Women getting serious about retirementNews added by Benefits Pro on August 28, 2014
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By Marlene Y. Satter

If you target them, they will save more for retirement — women, that is.

So says new data from MassMutual Retirement Services, based on a review of information on retirement plan participants that found women are responding more favorably than men to initiatives targeted directly at them to boost their savings.

While women have been running behind for a long time on saving for retirement, MassMutual’s data from marketing campaigns and employer-sponsored retirement plans show that, particularly among those aged 18-34, women are increasing how much they save toward retirement.

One good bit of news its analysis found is that the average retirement savings balance for women was up 17 percent from a year ago, and 71 percent from 2009. Also, the gap between the average balance between women and men dropped, just a bit, to 37.8 percent in the second quarter from 40.5 percent in 2010.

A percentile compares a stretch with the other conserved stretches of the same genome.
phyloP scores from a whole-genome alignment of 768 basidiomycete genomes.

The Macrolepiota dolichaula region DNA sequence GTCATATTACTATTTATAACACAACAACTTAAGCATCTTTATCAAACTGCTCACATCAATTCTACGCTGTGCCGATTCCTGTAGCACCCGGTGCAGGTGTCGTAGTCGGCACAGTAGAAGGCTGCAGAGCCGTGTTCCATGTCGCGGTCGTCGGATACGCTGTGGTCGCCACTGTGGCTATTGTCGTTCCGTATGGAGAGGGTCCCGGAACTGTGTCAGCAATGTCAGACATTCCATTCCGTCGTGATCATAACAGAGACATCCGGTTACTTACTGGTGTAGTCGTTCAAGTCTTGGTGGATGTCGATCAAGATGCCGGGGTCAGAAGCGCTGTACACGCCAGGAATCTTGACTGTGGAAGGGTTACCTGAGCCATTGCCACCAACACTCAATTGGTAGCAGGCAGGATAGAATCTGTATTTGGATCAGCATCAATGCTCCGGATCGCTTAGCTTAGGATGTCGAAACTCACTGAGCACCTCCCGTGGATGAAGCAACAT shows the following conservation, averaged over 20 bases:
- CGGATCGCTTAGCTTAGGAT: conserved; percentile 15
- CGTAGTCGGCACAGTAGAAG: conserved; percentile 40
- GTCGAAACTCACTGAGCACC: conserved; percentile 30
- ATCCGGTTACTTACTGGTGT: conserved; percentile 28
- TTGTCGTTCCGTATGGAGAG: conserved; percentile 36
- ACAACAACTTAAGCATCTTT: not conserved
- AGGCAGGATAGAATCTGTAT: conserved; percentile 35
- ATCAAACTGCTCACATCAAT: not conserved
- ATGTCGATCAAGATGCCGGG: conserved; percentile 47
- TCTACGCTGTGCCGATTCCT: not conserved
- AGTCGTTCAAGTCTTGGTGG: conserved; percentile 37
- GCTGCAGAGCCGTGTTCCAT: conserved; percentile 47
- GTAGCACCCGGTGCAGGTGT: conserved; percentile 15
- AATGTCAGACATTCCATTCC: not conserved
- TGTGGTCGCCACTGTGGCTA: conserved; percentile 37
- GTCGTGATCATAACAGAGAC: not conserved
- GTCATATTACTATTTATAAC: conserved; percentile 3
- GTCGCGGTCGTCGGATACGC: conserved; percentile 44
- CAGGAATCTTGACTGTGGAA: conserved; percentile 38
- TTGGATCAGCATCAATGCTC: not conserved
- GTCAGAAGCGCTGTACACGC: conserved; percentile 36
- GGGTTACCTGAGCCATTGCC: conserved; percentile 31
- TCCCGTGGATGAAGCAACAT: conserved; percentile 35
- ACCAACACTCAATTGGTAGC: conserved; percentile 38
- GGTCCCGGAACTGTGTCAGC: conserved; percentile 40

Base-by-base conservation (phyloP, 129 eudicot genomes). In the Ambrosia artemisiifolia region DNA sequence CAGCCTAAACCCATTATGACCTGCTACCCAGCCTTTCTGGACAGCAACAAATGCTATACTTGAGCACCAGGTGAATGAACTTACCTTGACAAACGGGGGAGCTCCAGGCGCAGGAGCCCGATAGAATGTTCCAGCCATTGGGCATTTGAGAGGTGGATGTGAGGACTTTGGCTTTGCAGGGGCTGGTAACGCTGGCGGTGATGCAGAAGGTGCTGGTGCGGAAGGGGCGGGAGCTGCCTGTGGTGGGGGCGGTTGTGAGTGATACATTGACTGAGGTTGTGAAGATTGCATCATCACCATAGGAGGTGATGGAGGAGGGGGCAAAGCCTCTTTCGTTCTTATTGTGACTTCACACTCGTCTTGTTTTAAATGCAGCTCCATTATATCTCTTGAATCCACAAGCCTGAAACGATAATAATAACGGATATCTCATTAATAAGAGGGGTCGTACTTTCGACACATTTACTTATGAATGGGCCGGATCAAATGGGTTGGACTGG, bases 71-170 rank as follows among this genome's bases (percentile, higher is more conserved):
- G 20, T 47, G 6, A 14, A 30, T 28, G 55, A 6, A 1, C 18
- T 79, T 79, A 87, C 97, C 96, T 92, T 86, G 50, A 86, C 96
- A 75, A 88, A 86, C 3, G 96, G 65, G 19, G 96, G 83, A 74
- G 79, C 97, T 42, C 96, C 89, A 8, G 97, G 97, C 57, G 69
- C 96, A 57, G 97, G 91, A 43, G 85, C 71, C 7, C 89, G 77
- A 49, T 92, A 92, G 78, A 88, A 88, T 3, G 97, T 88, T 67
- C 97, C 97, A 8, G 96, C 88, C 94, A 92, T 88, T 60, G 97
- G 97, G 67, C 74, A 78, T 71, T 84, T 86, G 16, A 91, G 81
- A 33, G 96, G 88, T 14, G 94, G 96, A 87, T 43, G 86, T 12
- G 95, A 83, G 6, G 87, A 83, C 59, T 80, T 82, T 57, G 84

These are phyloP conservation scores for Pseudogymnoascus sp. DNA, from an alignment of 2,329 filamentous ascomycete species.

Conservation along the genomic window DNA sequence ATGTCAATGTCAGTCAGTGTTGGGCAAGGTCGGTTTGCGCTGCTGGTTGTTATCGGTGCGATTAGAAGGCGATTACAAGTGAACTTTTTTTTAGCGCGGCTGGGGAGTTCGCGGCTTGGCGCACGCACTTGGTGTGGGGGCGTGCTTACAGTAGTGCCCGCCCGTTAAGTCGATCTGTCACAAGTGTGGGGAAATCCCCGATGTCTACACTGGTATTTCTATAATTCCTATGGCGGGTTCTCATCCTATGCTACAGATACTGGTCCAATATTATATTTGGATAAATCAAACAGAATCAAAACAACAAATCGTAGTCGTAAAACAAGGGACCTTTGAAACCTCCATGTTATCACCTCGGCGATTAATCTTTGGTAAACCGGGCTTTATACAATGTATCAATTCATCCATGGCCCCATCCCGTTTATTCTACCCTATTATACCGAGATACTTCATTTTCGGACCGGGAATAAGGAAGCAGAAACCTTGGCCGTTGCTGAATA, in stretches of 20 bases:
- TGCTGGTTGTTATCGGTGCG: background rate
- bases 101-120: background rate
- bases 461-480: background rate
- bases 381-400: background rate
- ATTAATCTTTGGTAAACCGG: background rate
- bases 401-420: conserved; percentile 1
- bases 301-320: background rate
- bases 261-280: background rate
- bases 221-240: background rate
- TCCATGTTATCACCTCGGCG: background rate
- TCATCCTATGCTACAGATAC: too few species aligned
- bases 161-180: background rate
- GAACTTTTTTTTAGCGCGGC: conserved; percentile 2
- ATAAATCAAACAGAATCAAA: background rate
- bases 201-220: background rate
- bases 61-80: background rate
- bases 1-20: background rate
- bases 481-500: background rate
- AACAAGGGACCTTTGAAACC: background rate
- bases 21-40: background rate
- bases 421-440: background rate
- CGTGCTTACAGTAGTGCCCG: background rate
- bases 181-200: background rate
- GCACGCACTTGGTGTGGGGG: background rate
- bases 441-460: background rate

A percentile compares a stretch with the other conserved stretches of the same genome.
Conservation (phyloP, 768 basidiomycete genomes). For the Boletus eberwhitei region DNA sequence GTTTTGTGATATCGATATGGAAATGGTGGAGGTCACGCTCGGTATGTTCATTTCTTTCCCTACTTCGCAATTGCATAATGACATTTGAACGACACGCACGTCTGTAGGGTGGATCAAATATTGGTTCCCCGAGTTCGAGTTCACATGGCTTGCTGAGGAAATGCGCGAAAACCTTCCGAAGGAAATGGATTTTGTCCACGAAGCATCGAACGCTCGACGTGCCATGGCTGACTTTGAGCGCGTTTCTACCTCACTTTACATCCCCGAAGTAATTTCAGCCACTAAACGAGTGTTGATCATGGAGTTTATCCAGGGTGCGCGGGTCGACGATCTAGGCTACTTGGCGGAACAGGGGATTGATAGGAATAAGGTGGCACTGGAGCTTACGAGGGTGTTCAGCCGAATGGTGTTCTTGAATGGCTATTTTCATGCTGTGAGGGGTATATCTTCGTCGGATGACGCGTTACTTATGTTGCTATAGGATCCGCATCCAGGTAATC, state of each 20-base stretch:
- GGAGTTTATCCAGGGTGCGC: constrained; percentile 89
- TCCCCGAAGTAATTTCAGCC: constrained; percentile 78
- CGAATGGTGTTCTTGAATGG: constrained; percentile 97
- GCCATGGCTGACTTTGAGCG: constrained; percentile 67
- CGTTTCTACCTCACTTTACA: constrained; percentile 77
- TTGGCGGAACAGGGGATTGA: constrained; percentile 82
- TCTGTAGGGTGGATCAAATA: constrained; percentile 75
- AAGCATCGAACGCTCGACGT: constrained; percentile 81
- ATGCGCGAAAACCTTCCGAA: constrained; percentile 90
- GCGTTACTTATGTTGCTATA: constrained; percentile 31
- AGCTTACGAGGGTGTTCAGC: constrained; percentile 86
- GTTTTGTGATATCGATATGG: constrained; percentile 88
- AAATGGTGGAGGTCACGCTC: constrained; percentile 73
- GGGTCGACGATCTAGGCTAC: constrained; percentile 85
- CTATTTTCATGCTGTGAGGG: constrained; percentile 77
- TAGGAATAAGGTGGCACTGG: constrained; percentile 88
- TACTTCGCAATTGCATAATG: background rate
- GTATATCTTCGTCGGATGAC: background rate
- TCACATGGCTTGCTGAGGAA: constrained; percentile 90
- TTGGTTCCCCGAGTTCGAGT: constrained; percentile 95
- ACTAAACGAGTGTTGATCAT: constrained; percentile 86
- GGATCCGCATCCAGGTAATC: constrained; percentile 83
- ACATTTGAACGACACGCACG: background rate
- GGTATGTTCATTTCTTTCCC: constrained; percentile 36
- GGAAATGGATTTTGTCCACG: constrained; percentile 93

A campaign that the company ran earlier in the year to get participants to increase deferral or savings rates did better with women than it did with men. Younger women, those between 18-34, did best of all, with their response rates up 38 percent from 2013 and 55 percent from 2012. Women aged 35-54 were no slouches, though; their response rates were up 42 percent from the same time last year.

Why the happy results? According to Elaine Sarsynski, executive vice president, MassMutual Retirement Services, the firm has been able to more tightly segment specific target markets and appeal to narrower demographic groups on their terms. Retirement-saving messages, graphics, images and photos and delivery vehicles are being tailored to fit market segments to better connect with retirement plan participants, she explained.

That doesn’t mean the battle is won, however. Women's average salary deferral or savings rates still trail those of men, 5.37 percent to 5.70 percent of compensation, respectively. However, women’s deferral rates have held fairly steady since 2010, while the rates for men have fallen.

“The longer-term trends show women are taking retirement savings more seriously and in some instances are now eclipsing men,” Sarsynski said. "We’re now finding that women’s retirement savings account balances in defined contribution plans such as 401(k)s are climbing faster than men’s.”

Originally published on BenefitsPro.com
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